FAA’s Committee Report on ID and Tracking of #drones, may be even kites?

This report was issued in September 2017 as a set of “Recommendations Final Report” as to what the FAA ought to do about remote identification of drones, including model aircraft.

Source: UAS ID ARC Final Report with Appendices.pdf

Their report proposes that UAS be exempt from the remote ID requirement if the UAS is “operated within visual line of sight of the remote pilot and is not designed to have the capability of flying beyond 400′ of the remote pilot”.

However, any UAS that can autonomously navigate from one point to another without direct piloting from the operate, or which could be operated at greater than 400′ would require remote identification.

The 400′ limitation is problematic in that radio signals do just stop at a specific distance but gradually decrease in strength. In other to reliability operate a craft at 400 feet distance, the transmitter signals must be sufficiently strong through out the entire circle of the operator. This means that such a signal will, in fact, be usable at times beyond 400′. Consequently, this 400′ rule would likely mean that aircraft could be safely operated within a much smaller circle of as little as 200′ to 300′. To illustrate the difficulty of this, our model aircraft flying club has a paved runway that is 450′ long.

Most all of the popular quadcopters such as those made by Yuneec, DJI, and even some of the toy-class quadcopters made by MJX (Bugs 5W for example) have autonomous and return to home capabilities. Thus, to be legal in the FAA’s future world of remote ID, these devices would require a remote ID transponder. The report does also recommend that the FAA include a waiver mechanism, which might enable grandfathering of some existing UAS craft. The report also suggests that safety features like”return to home” be considered for an exemption to the remote ID requirement.

Products manufactured with built-in remote ID would be required to prohibit disabling the remote ID.

The remote ID would likely require transmission of identification, location and speed of movement evey one second during flight. This could have significant ramifications for battery life and payload of UAS.

The proposal for remote ID envisions two kinds of remote ID transmissions:

  • Direct broadcast to other local aircraft or law enforcement on the ground.
  • Network broadcast. In this form, the ID must be transmitted through a network, such as a cellular network, or from the aircraft to a cellular phone that links into the cellular network. (How this would work outside of cellular phone coverage is not explained.)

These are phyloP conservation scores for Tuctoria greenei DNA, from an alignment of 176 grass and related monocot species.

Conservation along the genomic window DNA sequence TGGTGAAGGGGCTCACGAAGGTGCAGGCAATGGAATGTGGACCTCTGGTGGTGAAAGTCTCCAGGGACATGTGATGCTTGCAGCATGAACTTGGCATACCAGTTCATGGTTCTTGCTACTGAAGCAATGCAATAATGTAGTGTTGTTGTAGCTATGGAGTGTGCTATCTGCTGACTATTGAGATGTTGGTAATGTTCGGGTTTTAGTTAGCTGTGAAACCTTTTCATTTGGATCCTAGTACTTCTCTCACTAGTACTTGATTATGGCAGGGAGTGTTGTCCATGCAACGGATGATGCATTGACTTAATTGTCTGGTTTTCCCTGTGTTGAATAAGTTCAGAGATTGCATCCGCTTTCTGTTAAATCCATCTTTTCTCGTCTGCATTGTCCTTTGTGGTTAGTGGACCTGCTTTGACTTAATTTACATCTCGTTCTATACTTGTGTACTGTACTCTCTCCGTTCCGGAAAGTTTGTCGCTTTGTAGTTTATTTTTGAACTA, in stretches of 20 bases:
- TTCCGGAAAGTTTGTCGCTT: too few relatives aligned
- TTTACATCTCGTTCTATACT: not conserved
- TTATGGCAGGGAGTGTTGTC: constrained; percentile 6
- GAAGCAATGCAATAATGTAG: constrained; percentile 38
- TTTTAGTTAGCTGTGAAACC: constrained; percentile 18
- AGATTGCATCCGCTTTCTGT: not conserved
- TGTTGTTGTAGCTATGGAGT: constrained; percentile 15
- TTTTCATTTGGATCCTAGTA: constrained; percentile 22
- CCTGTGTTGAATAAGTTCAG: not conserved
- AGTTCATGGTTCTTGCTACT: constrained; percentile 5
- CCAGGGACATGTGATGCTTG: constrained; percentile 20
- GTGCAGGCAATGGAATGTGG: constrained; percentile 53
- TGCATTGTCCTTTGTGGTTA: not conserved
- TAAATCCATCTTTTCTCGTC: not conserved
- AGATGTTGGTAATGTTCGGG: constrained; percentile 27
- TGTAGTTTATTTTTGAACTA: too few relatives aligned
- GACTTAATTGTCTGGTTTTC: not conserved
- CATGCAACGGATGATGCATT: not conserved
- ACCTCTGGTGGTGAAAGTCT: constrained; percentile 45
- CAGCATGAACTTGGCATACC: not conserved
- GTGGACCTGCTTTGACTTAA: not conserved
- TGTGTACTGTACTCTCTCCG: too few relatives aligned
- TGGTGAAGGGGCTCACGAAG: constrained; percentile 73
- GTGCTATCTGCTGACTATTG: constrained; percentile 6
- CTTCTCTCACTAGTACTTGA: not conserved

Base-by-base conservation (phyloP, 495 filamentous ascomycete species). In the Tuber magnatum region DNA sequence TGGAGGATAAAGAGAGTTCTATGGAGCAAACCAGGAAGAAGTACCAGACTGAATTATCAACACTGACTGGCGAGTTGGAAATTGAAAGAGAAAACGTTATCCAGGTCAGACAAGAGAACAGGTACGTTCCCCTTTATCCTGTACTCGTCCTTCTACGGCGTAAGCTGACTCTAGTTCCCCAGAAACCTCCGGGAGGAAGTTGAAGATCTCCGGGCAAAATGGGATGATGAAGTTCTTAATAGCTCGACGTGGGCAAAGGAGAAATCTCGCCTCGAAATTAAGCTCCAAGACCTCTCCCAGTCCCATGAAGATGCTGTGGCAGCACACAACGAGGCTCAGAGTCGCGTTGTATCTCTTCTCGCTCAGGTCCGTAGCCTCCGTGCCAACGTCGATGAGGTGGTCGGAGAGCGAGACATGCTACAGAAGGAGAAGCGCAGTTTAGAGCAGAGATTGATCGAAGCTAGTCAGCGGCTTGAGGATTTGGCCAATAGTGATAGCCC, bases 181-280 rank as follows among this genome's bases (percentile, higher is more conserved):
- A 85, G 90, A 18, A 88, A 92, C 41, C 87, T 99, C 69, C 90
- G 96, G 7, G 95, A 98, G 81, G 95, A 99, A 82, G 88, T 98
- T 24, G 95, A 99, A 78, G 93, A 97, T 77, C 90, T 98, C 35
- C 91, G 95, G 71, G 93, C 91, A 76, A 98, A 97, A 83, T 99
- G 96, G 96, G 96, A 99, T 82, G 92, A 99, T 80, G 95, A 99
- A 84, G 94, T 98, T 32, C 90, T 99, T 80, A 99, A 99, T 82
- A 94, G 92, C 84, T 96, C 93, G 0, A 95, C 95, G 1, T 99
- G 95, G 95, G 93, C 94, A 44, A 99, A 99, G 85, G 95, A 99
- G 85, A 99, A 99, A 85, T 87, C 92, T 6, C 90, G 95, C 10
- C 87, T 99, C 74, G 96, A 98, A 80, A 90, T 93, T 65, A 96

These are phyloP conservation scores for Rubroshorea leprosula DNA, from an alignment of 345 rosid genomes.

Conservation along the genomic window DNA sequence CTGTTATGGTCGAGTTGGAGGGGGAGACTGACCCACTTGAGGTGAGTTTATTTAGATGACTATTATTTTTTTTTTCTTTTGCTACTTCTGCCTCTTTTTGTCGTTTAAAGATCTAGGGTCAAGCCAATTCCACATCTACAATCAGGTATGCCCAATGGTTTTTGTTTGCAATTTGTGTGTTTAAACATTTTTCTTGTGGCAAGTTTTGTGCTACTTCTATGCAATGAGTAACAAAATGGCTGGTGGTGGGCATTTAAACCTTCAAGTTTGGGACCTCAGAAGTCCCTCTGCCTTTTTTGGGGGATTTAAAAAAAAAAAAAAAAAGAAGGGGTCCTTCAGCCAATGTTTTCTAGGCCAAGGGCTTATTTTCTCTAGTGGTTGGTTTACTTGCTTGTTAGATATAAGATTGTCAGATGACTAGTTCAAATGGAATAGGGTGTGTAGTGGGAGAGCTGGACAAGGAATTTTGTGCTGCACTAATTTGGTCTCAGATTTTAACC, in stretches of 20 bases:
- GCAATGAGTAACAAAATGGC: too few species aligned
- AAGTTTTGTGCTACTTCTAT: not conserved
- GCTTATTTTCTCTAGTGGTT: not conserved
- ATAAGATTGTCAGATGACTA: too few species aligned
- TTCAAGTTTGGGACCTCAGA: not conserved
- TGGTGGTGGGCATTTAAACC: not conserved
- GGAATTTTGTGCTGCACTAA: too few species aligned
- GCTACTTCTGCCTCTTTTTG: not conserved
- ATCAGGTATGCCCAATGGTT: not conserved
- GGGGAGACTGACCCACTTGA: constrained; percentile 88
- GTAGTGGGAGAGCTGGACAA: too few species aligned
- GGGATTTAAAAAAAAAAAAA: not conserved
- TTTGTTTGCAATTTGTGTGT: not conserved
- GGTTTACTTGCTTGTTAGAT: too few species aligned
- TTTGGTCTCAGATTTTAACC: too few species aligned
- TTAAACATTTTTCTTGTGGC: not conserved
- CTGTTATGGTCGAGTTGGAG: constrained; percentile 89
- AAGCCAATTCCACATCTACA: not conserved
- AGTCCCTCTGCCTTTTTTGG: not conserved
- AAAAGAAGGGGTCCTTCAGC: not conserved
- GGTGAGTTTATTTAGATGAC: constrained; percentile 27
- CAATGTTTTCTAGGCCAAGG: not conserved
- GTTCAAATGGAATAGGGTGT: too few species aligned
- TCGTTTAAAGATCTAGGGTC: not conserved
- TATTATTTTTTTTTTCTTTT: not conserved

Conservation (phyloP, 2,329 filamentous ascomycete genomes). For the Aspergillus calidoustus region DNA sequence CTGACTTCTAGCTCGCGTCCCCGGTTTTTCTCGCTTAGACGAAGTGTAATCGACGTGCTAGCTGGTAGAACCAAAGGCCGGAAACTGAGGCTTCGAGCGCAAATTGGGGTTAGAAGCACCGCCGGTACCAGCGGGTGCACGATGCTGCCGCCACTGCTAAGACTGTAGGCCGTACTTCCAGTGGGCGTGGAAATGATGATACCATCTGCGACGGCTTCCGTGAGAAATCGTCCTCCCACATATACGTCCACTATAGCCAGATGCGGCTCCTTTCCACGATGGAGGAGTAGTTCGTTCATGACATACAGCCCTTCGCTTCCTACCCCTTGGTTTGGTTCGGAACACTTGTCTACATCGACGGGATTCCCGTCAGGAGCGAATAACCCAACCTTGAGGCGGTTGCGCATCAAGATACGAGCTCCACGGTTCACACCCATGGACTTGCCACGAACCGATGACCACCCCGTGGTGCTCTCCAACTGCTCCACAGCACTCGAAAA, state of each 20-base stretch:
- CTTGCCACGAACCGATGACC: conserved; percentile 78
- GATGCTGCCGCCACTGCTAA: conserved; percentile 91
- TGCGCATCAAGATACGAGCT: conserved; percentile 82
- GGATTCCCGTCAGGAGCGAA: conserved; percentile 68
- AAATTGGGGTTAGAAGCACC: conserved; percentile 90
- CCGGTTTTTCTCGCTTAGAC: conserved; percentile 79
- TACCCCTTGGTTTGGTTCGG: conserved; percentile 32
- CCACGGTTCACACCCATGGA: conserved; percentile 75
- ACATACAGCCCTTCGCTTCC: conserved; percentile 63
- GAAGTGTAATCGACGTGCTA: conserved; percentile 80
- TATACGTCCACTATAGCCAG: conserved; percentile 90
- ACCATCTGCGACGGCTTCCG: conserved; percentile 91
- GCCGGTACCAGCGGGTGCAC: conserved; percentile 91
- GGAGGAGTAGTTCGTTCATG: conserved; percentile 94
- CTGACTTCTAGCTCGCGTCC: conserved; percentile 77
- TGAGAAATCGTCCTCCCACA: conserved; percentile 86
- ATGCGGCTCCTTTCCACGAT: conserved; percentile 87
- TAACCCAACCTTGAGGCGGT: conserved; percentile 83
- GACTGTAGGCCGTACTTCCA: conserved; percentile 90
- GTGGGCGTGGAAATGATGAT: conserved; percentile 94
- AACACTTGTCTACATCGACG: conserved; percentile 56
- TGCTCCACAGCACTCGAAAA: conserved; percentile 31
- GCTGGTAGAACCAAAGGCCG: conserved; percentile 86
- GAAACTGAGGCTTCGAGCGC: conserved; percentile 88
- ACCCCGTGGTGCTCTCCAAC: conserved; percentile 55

The above chart identifies their general concept.

Tier 0 – limited to 400′ craft not having autonomous capabilities

Tier 1 – Remote ID required, may require either Direct Broadcast or Network Broadcast. When conducted in controlled airspace, all flights would require filing of a flight plan and receiving authorization before flight. Note that most of the U.S. population living in cities and metro areas will be within the boundaries of Class B, C or D airspace where this would be required.

Tier 2 – Part 107 operations above 400′ (in other words, not hobbyist flights) or in controlled airspace or operating over people would require both Direct Broadcast and Network Broadcast capability.

Tier 3 – Advanced drones weighing more than 55 pounds, operating beyond line of sight would be treated as regular aircraft operations and all that implies.

The recommendation report suggests that all UAS users (including hobbyists and sport flyers) “may wish to voluntarily share the mission type by loading into the database that public officials could access during their response to an event. This information (along with route data…) would help public safety officials understand the nature of a UAS operation and assist in anticipating flight behavior”.

While filing a flight plan would be voluntary (and likely cost a fee), the alternative is that law enforcement, under the new law, can see any quadcopter as a “credible threat” and shoot it down. In other words, this is voluntary only if you don’t care if your quadcopter may be shot down because lack of a flight plan makes it a “credible threat”.

For flight in controlled airspace (which as noted, is where most everyone lives), remote ID, flight plans and tracking would be a requirement. In conjunction with this, the report foresees and integration of remote ID and tracking with a Universal Traffic Management (UTM) system – basically air traffic control on steroids. The report also foresees the Federal government creating a long term database of all UAS flights, based on their tracking data.

The FAA has not yet issued a Notice of Proposed Rulemaking. However, this preliminary “final report” specifies the starting point for the FAA’s NPRM.

Another aspect is cost:

  • Cost of devices
  • Cost of network access
  • Cost of network services (issuance of unique UAS ID, real-time tracking database, other services).

It seems likely that the potential costs of flying UAS, and model aircraft outside of approved flying fields, will likely be so high as to discourage most UAS flights but any one other than a commercial operation. This may, in fact, be the goal, as a way of clearing the airspace for commercial users.